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Exercise 25 Special Senses: Hearing and Equilibrium

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Auricle (pinna)

External acoustic meatus

Tympanic membrane

structures composing the external ear


Semicircular canals



structures composing the internal ear


Incus (anvil)

Malleus (hammer)

Stapes (stirrup)

collectively called the ossicles


Pharyngotympanic (auditory) tube

- involved in equalizing the pressure in the middle ear with atmospheric pressure

- passage between the throat and the tympanic cavity


Tympanic membrane

vibrates at the same frequency as sound waves hitting it; transmits the vibrations to the ossicles


Semicircular canals


contain receptors for the sense of balance


Oval window

transmits the vibratory motion of the stirrup to the fluid in the scala vestibuli of the internal ear


Round window

acts as a pressure relief valve for the increased fluid pressure in the scala tympani; bulges into the tympanic cavity



fluid contained within the membranous labyrinth



fluid contained within the bony labyrinth and bathing the membranous labyrinth

card image

no data


Saccule, Utricle

- sacs found within the vestibule

- sites of the maculae


Cochlear duct

contains the spiral organ


Semicircular ducts

positioned in all spatial planes


Basilar membrane

hair cells of the spiral organ rest on this membrane


Tectorial membrane

gelatinous membrane overlying the hair cells of the spiral organ



contains the crista ampullaris


Otoliths, Saccule, Utricle, Vestibular nerve

function in static equilibrium


Ampulla, Ampullary cupula, Semicircular ducts, Vestibular nerve

function in dynamic equilibrium


Cochlear nerve

carries auditory information to the brain


Ampullary cupula

gelatinous cap overlying hair cells of the crista ampullaris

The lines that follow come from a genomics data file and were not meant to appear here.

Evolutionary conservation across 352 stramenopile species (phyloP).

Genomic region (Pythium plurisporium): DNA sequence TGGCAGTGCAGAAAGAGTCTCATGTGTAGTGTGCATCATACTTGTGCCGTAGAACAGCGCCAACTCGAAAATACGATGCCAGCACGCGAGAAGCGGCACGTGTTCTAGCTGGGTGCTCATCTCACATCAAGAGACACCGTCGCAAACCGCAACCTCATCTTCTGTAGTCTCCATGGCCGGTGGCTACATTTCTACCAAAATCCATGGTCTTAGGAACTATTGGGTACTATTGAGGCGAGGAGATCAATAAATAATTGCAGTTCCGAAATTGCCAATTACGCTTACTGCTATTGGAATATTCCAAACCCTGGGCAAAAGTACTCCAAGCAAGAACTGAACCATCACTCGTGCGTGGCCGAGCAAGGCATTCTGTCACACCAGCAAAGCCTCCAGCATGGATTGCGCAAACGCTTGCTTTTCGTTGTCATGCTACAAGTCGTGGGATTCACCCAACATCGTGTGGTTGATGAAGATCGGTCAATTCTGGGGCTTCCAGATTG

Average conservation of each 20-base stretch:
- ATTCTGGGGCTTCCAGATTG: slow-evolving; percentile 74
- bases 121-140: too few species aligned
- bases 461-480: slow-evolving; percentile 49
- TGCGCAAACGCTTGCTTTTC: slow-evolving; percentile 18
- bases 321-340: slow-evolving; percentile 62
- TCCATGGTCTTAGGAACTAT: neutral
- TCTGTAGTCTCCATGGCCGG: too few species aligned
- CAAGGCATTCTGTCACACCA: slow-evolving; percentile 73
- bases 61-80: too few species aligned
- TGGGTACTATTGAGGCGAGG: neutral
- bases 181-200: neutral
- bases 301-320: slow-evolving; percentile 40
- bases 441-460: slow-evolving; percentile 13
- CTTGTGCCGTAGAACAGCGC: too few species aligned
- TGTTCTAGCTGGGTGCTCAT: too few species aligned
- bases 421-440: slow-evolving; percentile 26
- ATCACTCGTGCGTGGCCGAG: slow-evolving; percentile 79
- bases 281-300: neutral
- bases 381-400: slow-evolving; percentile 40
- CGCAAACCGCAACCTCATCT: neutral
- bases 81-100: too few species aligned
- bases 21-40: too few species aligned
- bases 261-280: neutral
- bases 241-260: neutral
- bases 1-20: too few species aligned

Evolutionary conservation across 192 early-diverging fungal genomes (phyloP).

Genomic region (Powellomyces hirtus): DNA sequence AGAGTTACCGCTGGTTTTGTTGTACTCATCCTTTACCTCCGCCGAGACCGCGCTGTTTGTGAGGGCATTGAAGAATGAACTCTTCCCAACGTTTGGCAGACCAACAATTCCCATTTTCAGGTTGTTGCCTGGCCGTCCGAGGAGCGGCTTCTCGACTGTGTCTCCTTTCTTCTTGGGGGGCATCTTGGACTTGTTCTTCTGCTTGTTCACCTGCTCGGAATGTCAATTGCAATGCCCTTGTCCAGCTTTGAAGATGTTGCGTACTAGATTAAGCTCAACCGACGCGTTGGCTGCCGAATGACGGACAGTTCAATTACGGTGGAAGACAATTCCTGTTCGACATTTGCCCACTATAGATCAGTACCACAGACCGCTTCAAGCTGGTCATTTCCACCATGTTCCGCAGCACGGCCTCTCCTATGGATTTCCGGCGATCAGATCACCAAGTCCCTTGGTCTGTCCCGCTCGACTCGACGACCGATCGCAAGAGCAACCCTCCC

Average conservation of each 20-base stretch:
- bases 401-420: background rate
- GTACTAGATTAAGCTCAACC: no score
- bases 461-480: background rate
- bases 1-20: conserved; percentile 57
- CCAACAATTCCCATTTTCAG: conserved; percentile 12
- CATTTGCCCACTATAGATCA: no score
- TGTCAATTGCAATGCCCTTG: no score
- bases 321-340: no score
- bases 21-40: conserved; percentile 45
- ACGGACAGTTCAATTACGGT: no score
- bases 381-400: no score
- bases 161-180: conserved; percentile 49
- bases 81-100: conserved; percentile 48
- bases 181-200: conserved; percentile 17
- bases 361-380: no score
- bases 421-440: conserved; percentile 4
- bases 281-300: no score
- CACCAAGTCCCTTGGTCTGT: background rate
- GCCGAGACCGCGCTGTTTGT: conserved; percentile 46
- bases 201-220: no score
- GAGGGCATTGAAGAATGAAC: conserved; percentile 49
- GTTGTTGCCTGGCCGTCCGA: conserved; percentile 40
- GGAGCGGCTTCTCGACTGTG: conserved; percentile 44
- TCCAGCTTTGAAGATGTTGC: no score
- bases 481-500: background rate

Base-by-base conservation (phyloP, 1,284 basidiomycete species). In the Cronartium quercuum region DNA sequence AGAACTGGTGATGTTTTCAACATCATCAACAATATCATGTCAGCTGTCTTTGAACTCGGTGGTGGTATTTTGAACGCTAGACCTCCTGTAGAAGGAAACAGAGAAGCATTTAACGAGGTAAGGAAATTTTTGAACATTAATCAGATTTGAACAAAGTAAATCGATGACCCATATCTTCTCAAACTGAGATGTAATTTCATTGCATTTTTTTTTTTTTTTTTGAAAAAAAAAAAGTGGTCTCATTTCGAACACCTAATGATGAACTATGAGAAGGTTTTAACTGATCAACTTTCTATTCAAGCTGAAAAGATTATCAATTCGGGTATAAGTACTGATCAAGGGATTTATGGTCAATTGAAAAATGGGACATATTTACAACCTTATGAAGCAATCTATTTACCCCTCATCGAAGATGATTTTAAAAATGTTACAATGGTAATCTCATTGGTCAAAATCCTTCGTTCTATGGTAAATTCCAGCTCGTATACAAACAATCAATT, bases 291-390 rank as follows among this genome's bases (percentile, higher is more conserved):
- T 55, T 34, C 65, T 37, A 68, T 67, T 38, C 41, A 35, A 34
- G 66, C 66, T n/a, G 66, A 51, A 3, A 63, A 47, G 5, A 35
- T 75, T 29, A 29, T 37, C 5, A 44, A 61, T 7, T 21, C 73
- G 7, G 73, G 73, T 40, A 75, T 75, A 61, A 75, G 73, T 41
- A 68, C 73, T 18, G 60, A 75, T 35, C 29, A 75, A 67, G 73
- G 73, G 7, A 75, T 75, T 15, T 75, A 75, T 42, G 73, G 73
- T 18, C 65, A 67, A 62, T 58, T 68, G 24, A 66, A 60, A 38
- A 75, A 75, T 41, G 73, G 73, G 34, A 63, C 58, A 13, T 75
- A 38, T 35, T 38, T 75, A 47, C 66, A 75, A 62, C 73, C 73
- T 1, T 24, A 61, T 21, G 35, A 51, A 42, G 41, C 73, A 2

grains of calcium carbonate in the maculae


Trace the pathway through which vibrations are transmitted to stimulate the hair cells in the spiral organ.

Tympanic membrane > malleus > incus > stapes > oval window > perilymph > cochlear duct > endolymph > basilar membrane with hair cells


Describe how sounds of different frequency (pitch) are differentiated in the cochlea.

The frequency determined by the length and tension of the basilar membrane fibers. High pitch sounds = oval window. low pitch = basilar membrane near apex of cochlea.


Explain the role of the endolymph of the semicircular canals in activating the receptors during angular motion.

When angular motion occurs in one direction, the endolymph in a semicircular canal lags behind, pushing the cupula in a direction opposite to that of the angular motion. Depending on the ear, this depolarizes or hyperpolarizes the hair cells, resulting in enhanced or reduced impulses to the brain.


Explain the role of the otoliths in perception of static equilibrium (head position).

When the head moves, otoliths move in response to variation in gravitational pull. As the deflect different hair cells, they hyper polarize or depolarize hair cells and modify the rate of impulse transmission along vestibular nerve.


Conduction deafness

- can result from the fusion of the ossicles

- can result from impacted cerumen or a perforated eardrum


Sensorineural deafness

- can result from a lesion on the cochlear nerve

- sound heard in one ear but not in the other during bone and air conduction

- can result from a blood clot in the primary auditory cortex


Conduction deafness and Sensorineural deafness

- can result from otitis media


The Rinne test evaluates an individual's ability to hear sounds conducted by air or bone. Which is more indicative of normal hearing?

Air-conducted sound



involuntary rolling of the eyes in any direction or the trailing of the eyes slowly in one direction, followed by rapid eye movement in the opposite direction



sensation of dizziness and rotational movement when such movement is not occurring or has ceased


The Barany test investigated the effect that rotatory acceleration had on the semicircular canals. Explain why the subject still had the sensation of rotation immediately after being stopped.

subject has vertigo


What is the usual reason for conduction the Romberg test?

to determine if impulses are being transmitted up the spinal cord to the brain properly


Wast he degree of sway greater with the eyes open or closed? why?

closed; you lose visual reference points


Normal balance, or equilibrium, depends on input from a number of sensory receptors. Name them.

vestibular receptors, visual receptors, somatic receptors


What effect does alcohol consumption have on balance and equilibrium? Explain.

alcohol depresses the neurons and enhances the inhibition of coordination and causes a loss of equilibrium reflexes

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